Gov. Scott Walker wants to remove state tax money from the operation of Wisconsin’s state parks and make them self-sustaining, a move one national expert said is unlikely to work without major changes in operations.
As part of his 2015-17 state budget, Walker is proposing to remove all general-purpose revenue to operate Wisconsin state parks, trails and recreation areas — a cut of $4.6 million, or nearly 28 percent, of their current $16.7 million operational budget, according to the Legislative Fiscal Bureau.
To help make up for the loss of tax revenue, the Walker administration is projecting higher revenues from a proposed hike in campsite and entrance fees next year.
But the overall operational budget would decline under Walker’s proposal to $15.6 million for next fiscal year, or $1.1 million less than the current year, the fiscal bureau said. The cut would take effect beginning in July.
General-purpose tax revenue has been a shrinking part of the funding stream for Wisconsin state parks since 1995, when the Legislature eliminated the requirement that state park operations be funded equally from user fees and the general fund.
The state park system includes 46 state parks, 14 state trails, four recreational areas and two national scenic trails. Eight state forests are funded separately but included as part of the state park system.
Wisconsin Department of Natural Resources spokesman Bill Cosh said the agency continues to review the budget and its potential impact on the agency.
“The governor’s budget recognizes the potential of Wisconsin state parks as a user-supported state resource that will allow Wisconsin state parks to stay healthy and visitor-focused,” Cosh said. “Additionally, Stewardship funds will still be available for facility development and property improvements.”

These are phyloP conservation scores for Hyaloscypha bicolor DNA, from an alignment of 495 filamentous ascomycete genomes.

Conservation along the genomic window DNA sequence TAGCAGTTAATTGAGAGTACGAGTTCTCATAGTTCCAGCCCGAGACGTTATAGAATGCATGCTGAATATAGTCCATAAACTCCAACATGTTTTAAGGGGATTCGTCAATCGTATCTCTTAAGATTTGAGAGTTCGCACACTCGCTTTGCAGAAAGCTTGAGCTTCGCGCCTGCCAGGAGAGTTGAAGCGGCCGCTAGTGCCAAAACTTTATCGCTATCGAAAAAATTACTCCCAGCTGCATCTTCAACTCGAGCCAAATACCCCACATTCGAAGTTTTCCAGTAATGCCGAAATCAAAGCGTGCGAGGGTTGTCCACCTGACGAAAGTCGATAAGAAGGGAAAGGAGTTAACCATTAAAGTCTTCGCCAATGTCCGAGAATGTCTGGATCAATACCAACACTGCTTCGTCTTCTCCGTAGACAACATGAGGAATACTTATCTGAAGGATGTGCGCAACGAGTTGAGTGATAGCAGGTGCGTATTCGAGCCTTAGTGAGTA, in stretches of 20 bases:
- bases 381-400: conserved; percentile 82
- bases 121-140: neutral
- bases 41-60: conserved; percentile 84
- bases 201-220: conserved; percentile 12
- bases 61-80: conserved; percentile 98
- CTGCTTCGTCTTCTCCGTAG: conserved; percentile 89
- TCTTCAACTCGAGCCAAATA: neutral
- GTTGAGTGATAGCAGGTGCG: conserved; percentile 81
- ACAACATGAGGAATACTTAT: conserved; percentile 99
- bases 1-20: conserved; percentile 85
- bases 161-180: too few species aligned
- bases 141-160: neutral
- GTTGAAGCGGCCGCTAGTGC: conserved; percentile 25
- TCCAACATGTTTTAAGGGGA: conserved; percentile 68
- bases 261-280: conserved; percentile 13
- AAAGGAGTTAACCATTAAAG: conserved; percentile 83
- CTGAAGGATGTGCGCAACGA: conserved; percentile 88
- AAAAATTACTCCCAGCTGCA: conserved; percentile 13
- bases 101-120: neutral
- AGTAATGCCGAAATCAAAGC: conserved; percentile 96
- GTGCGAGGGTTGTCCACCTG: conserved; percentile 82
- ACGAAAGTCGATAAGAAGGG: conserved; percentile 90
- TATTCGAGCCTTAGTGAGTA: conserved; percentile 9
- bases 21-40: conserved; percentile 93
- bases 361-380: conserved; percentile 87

In place of tax revenue, the governor is proposing that operation of the state park system be funded by entrance and campsite fees.
Walker’s budget calls for the cost of an annual state park pass to rise by $3 to $28 a year. Nightly campsite fees, which currently range from $12 to $22, would increase by $2. There’s an additional fee of $9.70 per reservation through Wisconsin’s privately operated online reservation service.
Bill Zager, president of the Friends of Wisconsin State Parks, said his group favors the “modest” fee increase proposed by the governor. Zager, of Amery, said the group wants to ensure there is “sufficient funding from multiple sources” to staff and maintain the system.
Just 18 of Wisconsin’s 74 state recreational properties took in more money than they cost to operate in 2012, according to an analysis by the Wisconsin Center for Investigative Journalism. It found that two popular parks, Devil’s Lake near Baraboo and Peninsula in Door County, provided most of the revenue.
The National Conference of State Legislatures, in a January 2012 article, reported that state parks generally have not been shown to be self-supporting. And all but a few of Wisconsin’s state parks lack the commercial development — such as cabins, golf courses and food concessions — that can boost user revenues.